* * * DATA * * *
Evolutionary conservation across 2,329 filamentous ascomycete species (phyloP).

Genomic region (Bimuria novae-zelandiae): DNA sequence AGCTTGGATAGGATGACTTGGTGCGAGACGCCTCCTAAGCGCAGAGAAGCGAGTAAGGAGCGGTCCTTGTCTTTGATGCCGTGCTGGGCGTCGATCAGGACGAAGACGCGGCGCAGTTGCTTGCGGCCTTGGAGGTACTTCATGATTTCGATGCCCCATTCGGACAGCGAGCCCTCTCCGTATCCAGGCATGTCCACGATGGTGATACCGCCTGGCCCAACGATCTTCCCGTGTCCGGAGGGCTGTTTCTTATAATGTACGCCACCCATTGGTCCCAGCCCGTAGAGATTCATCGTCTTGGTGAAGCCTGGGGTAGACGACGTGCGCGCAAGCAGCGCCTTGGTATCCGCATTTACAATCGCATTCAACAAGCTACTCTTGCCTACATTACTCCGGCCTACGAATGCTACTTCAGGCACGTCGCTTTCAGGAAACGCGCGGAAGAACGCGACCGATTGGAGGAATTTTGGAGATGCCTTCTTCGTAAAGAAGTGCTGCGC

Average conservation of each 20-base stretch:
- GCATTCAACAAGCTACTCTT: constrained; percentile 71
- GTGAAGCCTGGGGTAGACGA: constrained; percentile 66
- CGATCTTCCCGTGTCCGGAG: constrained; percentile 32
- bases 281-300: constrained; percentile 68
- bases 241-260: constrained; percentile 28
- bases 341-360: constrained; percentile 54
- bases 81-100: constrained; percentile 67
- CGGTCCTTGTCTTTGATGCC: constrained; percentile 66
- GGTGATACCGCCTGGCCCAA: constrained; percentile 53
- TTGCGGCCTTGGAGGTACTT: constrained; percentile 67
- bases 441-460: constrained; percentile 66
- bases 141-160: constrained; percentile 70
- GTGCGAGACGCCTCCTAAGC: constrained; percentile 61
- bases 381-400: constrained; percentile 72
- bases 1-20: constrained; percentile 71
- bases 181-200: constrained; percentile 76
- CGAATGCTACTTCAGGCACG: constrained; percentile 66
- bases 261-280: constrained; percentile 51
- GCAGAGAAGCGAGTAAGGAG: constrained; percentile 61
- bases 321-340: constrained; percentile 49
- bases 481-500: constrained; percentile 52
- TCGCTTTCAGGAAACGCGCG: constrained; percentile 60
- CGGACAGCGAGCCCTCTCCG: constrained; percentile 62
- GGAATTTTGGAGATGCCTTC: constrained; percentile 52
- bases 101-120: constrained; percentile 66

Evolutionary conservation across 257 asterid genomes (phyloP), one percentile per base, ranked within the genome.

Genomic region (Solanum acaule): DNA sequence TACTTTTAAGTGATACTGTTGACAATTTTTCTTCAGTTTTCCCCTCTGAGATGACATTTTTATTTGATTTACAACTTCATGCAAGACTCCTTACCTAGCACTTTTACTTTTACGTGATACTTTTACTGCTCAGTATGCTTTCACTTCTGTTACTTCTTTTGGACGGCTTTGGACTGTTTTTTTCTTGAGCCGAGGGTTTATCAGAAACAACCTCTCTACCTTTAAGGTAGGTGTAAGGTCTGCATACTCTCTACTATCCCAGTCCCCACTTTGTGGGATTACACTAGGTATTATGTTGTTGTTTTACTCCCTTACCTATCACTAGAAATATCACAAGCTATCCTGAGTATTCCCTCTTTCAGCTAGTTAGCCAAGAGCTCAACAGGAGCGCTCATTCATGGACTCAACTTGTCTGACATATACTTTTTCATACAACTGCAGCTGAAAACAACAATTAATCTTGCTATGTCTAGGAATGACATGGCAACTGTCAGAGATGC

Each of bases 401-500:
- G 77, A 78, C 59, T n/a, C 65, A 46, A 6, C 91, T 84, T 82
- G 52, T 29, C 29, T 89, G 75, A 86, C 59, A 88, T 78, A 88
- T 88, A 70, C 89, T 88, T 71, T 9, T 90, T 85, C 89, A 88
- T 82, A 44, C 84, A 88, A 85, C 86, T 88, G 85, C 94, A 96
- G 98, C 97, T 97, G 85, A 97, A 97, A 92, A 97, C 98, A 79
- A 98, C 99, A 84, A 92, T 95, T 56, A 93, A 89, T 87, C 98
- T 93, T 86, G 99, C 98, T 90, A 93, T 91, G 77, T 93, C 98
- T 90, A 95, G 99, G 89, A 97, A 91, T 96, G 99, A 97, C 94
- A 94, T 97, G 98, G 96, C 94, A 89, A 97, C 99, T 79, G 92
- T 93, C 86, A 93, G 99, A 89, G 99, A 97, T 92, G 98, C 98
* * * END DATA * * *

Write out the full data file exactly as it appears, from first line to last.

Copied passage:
Evolutionary conservation across 2,329 filamentous ascomycete species (phyloP).

Genomic region (Bimuria novae-zelandiae): DNA sequence AGCTTGGATAGGATGACTTGGTGCGAGACGCCTCCTAAGCGCAGAGAAGCGAGTAAGGAGCGGTCCTTGTCTTTGATGCCGTGCTGGGCGTCGATCAGGACGAAGACGCGGCGCAGTTGCTTGCGGCCTTGGAGGTACTTCATGATTTCGATGCCCCATTCGGACAGCGAGCCCTCTCCGTATCCAGGCATGTCCACGATGGTGATACCGCCTGGCCCAACGATCTTCCCGTGTCCGGAGGGCTGTTTCTTATAATGTACGCCACCCATTGGTCCCAGCCCGTAGAGATTCATCGTCTTGGTGAAGCCTGGGGTAGACGACGTGCGCGCAAGCAGCGCCTTGGTATCCGCATTTACAATCGCATTCAACAAGCTACTCTTGCCTACATTACTCCGGCCTACGAATGCTACTTCAGGCACGTCGCTTTCAGGAAACGCGCGGAAGAACGCGACCGATTGGAGGAATTTTGGAGATGCCTTCTTCGTAAAGAAGTGCTGCGC

Average conservation of each 20-base stretch:
- GCATTCAACAAGCTACTCTT: constrained; percentile 71
- GTGAAGCCTGGGGTAGACGA: constrained; percentile 66
- CGATCTTCCCGTGTCCGGAG: constrained; percentile 32
- bases 281-300: constrained; percentile 68
- bases 241-260: constrained; percentile 28
- bases 341-360: constrained; percentile 54
- bases 81-100: constrained; percentile 67
- CGGTCCTTGTCTTTGATGCC: constrained; percentile 66
- GGTGATACCGCCTGGCCCAA: constrained; percentile 53
- TTGCGGCCTTGGAGGTACTT: constrained; percentile 67
- bases 441-460: constrained; percentile 66
- bases 141-160: constrained; percentile 70
- GTGCGAGACGCCTCCTAAGC: constrained; percentile 61
- bases 381-400: constrained; percentile 72
- bases 1-20: constrained; percentile 71
- bases 181-200: constrained; percentile 76
- CGAATGCTACTTCAGGCACG: constrained; percentile 66
- bases 261-280: constrained; percentile 51
- GCAGAGAAGCGAGTAAGGAG: constrained; percentile 61
- bases 321-340: constrained; percentile 49
- bases 481-500: constrained; percentile 52
- TCGCTTTCAGGAAACGCGCG: constrained; percentile 60
- CGGACAGCGAGCCCTCTCCG: constrained; percentile 62
- GGAATTTTGGAGATGCCTTC: constrained; percentile 52
- bases 101-120: constrained; percentile 66

Evolutionary conservation across 257 asterid genomes (phyloP), one percentile per base, ranked within the genome.

Genomic region (Solanum acaule): DNA sequence TACTTTTAAGTGATACTGTTGACAATTTTTCTTCAGTTTTCCCCTCTGAGATGACATTTTTATTTGATTTACAACTTCATGCAAGACTCCTTACCTAGCACTTTTACTTTTACGTGATACTTTTACTGCTCAGTATGCTTTCACTTCTGTTACTTCTTTTGGACGGCTTTGGACTGTTTTTTTCTTGAGCCGAGGGTTTATCAGAAACAACCTCTCTACCTTTAAGGTAGGTGTAAGGTCTGCATACTCTCTACTATCCCAGTCCCCACTTTGTGGGATTACACTAGGTATTATGTTGTTGTTTTACTCCCTTACCTATCACTAGAAATATCACAAGCTATCCTGAGTATTCCCTCTTTCAGCTAGTTAGCCAAGAGCTCAACAGGAGCGCTCATTCATGGACTCAACTTGTCTGACATATACTTTTTCATACAACTGCAGCTGAAAACAACAATTAATCTTGCTATGTCTAGGAATGACATGGCAACTGTCAGAGATGC

Each of bases 401-500:
- G 77, A 78, C 59, T n/a, C 65, A 46, A 6, C 91, T 84, T 82
- G 52, T 29, C 29, T 89, G 75, A 86, C 59, A 88, T 78, A 88
- T 88, A 70, C 89, T 88, T 71, T 9, T 90, T 85, C 89, A 88
- T 82, A 44, C 84, A 88, A 85, C 86, T 88, G 85, C 94, A 96
- G 98, C 97, T 97, G 85, A 97, A 97, A 92, A 97, C 98, A 79
- A 98, C 99, A 84, A 92, T 95, T 56, A 93, A 89, T 87, C 98
- T 93, T 86, G 99, C 98, T 90, A 93, T 91, G 77, T 93, C 98
- T 90, A 95, G 99, G 89, A 97, A 91, T 96, G 99, A 97, C 94
- A 94, T 97, G 98, G 96, C 94, A 89, A 97, C 99, T 79, G 92
- T 93, C 86, A 93, G 99, A 89, G 99, A 97, T 92, G 98, C 98